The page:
Thursday, September 9 at 7:30 p.m. at Barlow Community Center. Joseph Huber, Jr. to Recount Tumultuous but Triumphant Childhood as a Military Prisoner.
Congratulations to the Baldwin Buss House Foundation and Peg’s Foundation
Congratulations to the Baldwin Buss House Foundation and Peg’s Foundation for their work to preserve one of Hudson’s most important properties. Their vision for the Baldwin Buss House and grounds will significantly enhance Hudson’s historic Green. Hudson Heritage Association is pleased to have been an early funder of this project and we look forward to watching the transformation of this site in the months ahead. For more information about the project, click here.
Read their full announcement below…
Foundations Collaborate to Transform Overlooked Historic Property
Long overlooked, seldom used and periodically threatened by adjacent commercial development, Hudson’s Park Lane Green is on its way to becoming a beautiful and functional extension of Hudson’s historic Main Street business district. But those with concerns about large scale office, retail and residential development need not fear, while those who value historic preservation, reduced density and inviting open space and gardens can celebrate. The details of a major transformation of the land adjacent to the Park Lane Green are being finalized, with a target date of 2023 for completion.
Many in Hudson know that land as the Merino property. The project, a collaboration between Hudson’s Peg’s Foundation (formerly known as the Margaret Clark Morgan Foundation) and the Baldwin-Buss House Foundation (BBHF), will see the restoration of the 1825 Federal style Baldwin-Buss House on the site, and removal of both the brick office building near the corner of West Streetsboro and First Street and the former Merino beverage store on First Street. According to Peg’s Foundation president Rick Kellar, in their place, the Foundation will build its new foundation headquarters and a “jewel box” art gallery that will feature exhibits open to the public. Kellar explains that the house, the office and the gallery will be surrounded by open space that will include gardens, public gathering places and a walkway that will connect the National Register Historic Business District and the First and Main business district, creating a campus that will have both public and private use.
The idea for the redevelopment of that land adjacent to the Park Lane Green began two and a half years ago when three Hudson Heritage Association (HHA) board members became concerned about the rapidly deteriorating condition of the Baldwin-Buss House, occupied for 109 years by the Carano and Merino families. It was left vacant and for sale when the house’s last occupant, Rich Merino, moved out of state to live with family. Merino died in 2016.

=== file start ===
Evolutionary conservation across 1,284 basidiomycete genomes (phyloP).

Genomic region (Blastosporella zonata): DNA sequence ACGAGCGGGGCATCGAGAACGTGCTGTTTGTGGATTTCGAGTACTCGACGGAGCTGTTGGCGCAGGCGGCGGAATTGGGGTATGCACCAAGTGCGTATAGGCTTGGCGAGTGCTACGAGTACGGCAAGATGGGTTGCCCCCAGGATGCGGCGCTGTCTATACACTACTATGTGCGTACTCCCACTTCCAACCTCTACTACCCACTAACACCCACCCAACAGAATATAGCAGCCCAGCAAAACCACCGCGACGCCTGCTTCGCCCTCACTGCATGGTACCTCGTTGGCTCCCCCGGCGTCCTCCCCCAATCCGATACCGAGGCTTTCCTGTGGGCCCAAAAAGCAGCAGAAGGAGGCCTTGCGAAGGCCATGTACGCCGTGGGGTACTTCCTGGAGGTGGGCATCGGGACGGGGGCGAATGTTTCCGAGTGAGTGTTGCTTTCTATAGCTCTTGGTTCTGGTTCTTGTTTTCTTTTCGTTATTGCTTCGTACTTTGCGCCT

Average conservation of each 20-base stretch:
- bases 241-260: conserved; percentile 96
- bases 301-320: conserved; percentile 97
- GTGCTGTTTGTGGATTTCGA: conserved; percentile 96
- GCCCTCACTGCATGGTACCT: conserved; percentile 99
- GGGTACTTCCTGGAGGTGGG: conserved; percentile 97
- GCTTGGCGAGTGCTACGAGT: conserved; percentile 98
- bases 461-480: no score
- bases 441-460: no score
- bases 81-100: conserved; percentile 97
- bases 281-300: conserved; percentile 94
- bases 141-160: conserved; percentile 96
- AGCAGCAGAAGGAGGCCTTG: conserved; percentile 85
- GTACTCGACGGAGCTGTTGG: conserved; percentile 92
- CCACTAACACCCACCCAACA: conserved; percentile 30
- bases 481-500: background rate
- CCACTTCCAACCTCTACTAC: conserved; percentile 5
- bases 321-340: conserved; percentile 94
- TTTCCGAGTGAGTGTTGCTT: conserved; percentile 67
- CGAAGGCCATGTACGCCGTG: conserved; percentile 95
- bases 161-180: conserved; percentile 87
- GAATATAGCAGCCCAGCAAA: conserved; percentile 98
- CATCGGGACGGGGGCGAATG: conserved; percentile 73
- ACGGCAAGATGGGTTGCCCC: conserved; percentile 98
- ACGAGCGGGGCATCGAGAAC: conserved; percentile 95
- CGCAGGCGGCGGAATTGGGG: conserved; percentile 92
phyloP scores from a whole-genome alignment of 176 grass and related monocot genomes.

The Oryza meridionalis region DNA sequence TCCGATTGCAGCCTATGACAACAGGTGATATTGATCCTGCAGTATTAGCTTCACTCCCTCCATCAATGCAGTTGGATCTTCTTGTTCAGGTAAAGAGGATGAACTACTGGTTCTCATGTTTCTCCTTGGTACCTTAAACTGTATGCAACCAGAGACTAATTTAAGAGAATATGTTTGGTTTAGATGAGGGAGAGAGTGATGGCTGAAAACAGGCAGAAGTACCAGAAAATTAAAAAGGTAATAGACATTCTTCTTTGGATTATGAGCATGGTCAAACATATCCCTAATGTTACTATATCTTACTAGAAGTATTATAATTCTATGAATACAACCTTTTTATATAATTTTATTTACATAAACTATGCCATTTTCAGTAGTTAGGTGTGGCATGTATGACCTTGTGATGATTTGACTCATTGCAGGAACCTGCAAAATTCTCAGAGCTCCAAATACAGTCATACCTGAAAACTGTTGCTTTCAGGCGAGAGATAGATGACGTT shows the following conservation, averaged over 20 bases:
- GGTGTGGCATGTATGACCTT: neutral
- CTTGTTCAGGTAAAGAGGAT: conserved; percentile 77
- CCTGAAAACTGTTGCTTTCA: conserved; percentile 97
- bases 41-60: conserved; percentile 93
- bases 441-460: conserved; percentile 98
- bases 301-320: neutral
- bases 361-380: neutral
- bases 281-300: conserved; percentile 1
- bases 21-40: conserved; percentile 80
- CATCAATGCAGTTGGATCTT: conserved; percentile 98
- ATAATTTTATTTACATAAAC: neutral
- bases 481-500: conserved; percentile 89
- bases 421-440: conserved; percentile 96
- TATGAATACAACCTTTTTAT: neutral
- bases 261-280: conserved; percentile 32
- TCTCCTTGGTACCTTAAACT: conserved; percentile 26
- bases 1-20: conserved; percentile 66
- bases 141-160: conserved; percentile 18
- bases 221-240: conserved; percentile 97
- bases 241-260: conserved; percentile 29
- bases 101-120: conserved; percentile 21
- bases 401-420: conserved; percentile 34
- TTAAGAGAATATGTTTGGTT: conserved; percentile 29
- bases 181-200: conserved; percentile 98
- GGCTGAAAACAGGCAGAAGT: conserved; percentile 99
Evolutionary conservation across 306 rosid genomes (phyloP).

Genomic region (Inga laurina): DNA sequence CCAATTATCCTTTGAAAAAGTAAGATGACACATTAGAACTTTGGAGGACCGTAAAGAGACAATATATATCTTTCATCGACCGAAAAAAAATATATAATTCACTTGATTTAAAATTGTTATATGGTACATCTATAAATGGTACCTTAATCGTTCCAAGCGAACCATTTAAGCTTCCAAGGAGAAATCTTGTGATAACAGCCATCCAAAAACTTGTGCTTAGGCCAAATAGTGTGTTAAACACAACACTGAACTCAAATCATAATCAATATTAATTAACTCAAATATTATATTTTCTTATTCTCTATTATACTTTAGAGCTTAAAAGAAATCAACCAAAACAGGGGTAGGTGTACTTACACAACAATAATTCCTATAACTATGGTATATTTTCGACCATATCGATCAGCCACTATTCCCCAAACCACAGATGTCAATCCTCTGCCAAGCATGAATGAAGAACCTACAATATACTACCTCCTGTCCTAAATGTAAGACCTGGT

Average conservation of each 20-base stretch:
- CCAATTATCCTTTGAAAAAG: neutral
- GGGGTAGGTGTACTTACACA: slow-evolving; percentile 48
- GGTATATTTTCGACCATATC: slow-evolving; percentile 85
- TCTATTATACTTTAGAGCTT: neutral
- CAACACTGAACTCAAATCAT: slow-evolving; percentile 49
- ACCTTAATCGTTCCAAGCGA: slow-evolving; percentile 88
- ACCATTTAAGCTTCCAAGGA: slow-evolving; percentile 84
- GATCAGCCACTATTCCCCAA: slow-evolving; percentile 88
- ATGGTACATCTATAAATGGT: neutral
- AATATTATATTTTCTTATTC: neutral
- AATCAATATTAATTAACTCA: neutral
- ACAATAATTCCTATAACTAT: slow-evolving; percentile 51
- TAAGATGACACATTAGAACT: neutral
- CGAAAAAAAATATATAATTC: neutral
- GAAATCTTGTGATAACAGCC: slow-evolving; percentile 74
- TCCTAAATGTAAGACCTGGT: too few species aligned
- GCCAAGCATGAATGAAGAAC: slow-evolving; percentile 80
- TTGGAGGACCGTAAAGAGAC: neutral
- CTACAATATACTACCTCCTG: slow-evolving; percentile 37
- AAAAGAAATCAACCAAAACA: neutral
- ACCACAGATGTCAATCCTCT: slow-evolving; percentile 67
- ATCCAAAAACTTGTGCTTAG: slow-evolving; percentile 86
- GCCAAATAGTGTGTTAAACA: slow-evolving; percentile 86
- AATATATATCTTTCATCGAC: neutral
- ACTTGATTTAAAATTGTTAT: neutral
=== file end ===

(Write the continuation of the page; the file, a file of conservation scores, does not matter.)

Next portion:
The HHA board members who turned their concerns into action were retiring co-presidents Inga Walker and Donovan Husat, along with HHA treasurer Kathy Russell. With seed money from (HHA), the three founded the Baldwin-Buss House Foundation, which soon became a tax-qualified 501(c)(3) organization. Their goal was to raise $1.7 million to purchase the entire Merino property, including the two commercial buildings and nearly one acre of land. Within a year, they raised $1.15 million, but were unable to raise the balance by the property owner’s deadline. It was about to go back on the market, putting the house at risk for relocation or demolition.
It was at that point in December 2019 that Peg’s Foundation entered the picture. As Kellar explains it, the Foundation had been considering building a new headquarters and art gallery for some time, and the Merino property was of interest to them. “The obstacle was the house. Our Foundation supports mental health and the arts – both prime interests of Peg Morgan. Historic preservation was not a project we wanted to take on. We did not want to acquire a house that would divert our attention from our mission. But former Hudson Mayor Bill Currin connected us with BBHF, whose sole interest was preserving that house. It was a natural partnership. Peg’s Foundation then bought the house, commercial buildings and land, enabling BBHF to use the money it raised for the restoration of the house.”